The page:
Not Mad Men in the office, but Madwomen in Asylums

Her forehead frowned, her eyes big and bulging, pouted lips and her hair black and stringy. She looks unkempt, worried, almost scared and wears a blue scarf around her neck. By looking at her face, inspecting every inch of it, you start to wonder whether she is doing alright; she looks panicked. You start to feel compassion towards her. However, in the 1930s they felt anything but empathy for this woman. They would stay far, far, away from her and would even lock her up. According to Henry Wellcome’s Historical Medical Museum, this was what madness looked like. This was a madwoman.

The Wellcome Historical Museum exhibited life-size wax models of men and women ‘gone mad’, tied up with replicas of restraints used in asylums in the 19th century. The madwoman described above literally lost her head, which is now saved in the collection of the Science Museum in London. Even though the maker of the wax figure is unknown, as well as the whereabouts of her body, her head tells us the ongoing history of the madwoman.

The ‘Madwoman’ falls within the long tradition of women’s oppression, but also women’s emancipation. The nineteenth-century saw a high increase in the number of intakes in psychiatric institutions. It was mainly women who were admitted; they were given the title madwoman. The difference in the number of incarcerations can be explained by the ignorance about the effects of the menstrual cycle on women, the disparity of rights between genders and the dissimilarities in social expectations. First and foremost it was thought that women were more vulnerable to insanity because of their reproductive system. Besides this misconception, nineteenth-century society was male-dominated. Men held prominent positions at work and were the man of the house. In The Writing Madwoman: Challenges for 19th Century Women Writers, Jessica Schlepphege argues that possible triggers for madness in women were “the lack of meaningful work, hope, or companionship.” In a century in which women were expected to take care of the household, these are not strange sounds. When a woman behaved differently than the social norm – for example, she did not want to marry, would not take care of her children or masturbate – she was considered crazy. It was (surprise, surprise) men who made this diagnosis since women were not allowed to work in asylums according to English law until 1927.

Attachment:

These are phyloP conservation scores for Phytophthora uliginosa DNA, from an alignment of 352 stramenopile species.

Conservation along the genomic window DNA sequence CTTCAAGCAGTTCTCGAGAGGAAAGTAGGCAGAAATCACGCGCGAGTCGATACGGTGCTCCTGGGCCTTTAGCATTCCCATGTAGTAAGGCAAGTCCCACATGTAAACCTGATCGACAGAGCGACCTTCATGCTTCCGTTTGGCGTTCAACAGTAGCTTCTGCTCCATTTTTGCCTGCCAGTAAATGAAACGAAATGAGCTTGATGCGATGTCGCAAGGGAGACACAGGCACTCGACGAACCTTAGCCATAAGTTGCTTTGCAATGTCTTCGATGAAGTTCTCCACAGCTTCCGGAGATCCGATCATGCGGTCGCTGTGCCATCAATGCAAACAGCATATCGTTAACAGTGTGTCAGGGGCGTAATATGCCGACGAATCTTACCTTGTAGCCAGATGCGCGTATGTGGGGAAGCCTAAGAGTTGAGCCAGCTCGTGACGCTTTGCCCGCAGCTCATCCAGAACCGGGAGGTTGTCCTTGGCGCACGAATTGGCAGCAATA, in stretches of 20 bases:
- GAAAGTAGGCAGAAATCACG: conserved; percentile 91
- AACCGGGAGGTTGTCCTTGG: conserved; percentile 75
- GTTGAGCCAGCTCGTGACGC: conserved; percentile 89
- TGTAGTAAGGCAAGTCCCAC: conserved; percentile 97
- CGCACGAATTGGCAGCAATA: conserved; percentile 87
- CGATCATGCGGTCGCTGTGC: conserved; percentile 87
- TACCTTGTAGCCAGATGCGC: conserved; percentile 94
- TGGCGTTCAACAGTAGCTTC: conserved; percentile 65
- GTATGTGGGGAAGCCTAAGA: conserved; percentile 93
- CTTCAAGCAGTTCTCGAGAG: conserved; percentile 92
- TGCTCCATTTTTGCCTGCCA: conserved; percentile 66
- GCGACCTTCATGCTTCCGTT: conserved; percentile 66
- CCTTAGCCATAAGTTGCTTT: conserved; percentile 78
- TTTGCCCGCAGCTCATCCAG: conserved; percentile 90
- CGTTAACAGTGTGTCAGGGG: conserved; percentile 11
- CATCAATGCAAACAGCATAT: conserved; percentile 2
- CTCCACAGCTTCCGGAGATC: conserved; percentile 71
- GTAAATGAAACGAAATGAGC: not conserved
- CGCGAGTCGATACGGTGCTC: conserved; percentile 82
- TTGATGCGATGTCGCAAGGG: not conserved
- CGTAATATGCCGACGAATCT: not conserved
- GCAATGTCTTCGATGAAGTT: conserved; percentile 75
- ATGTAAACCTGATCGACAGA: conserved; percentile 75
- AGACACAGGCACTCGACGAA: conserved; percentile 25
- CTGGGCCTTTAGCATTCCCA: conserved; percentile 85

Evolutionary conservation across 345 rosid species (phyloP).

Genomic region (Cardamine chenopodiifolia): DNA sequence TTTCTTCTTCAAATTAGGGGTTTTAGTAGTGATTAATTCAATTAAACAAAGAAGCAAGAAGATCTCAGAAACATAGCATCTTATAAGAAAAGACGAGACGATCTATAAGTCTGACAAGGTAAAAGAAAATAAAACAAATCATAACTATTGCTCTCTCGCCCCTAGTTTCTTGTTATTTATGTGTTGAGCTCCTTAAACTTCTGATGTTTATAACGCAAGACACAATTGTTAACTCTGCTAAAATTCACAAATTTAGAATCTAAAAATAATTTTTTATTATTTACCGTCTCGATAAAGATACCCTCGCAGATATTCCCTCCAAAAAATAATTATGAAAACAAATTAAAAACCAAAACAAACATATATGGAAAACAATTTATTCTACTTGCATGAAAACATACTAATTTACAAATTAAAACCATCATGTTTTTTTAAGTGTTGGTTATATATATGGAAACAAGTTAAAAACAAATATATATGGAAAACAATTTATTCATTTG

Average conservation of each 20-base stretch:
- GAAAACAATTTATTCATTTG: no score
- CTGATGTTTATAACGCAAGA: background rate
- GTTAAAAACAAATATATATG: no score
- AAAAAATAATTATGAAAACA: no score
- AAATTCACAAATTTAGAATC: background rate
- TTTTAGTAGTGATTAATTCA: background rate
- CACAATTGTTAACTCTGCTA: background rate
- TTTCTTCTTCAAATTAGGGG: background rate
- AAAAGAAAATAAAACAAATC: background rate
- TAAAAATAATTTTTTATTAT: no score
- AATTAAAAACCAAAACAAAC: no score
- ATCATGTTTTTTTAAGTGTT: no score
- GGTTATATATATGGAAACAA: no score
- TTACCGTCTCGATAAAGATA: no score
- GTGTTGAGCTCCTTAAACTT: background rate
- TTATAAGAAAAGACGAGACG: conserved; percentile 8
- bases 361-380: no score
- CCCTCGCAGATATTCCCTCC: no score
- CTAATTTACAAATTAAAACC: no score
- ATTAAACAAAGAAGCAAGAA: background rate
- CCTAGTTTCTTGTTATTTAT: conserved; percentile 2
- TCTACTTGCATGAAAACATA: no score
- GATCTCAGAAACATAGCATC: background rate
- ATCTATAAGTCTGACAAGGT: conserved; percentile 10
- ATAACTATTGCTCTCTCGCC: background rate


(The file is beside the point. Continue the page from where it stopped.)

Diagnoses by psychiatrists at that time were a lot different than nowadays. Specialists in the field today have more knowledge and tools to determine (somewhat) specifically which mental health issues you suffer from, as there are many different types of illnesses and disorders. Back then, psychiatrists saw no difference in mental illness, physical illness with mental consequences and disorders in behaviour, as Janet M. Torpy states. You would simply get the label insane. Once they diagnosed a woman mad, she would be put away in an asylum. As shown on the wax models in the Wellcome Historical Medical Museum, the people in incarceration were shackled with restraints. The museum sought to cover the history of medicine from prehistoric times to the present day. When she was still intact, the wax doll was probably used to show off the restrain methods used in asylums. In the collection of the Science Museum London, several of these restraints like straitjackets, blankets, harnesses, wrist restraints, and more are also included. Most of the ones they own were used throughout the 1930s, until the 1960s.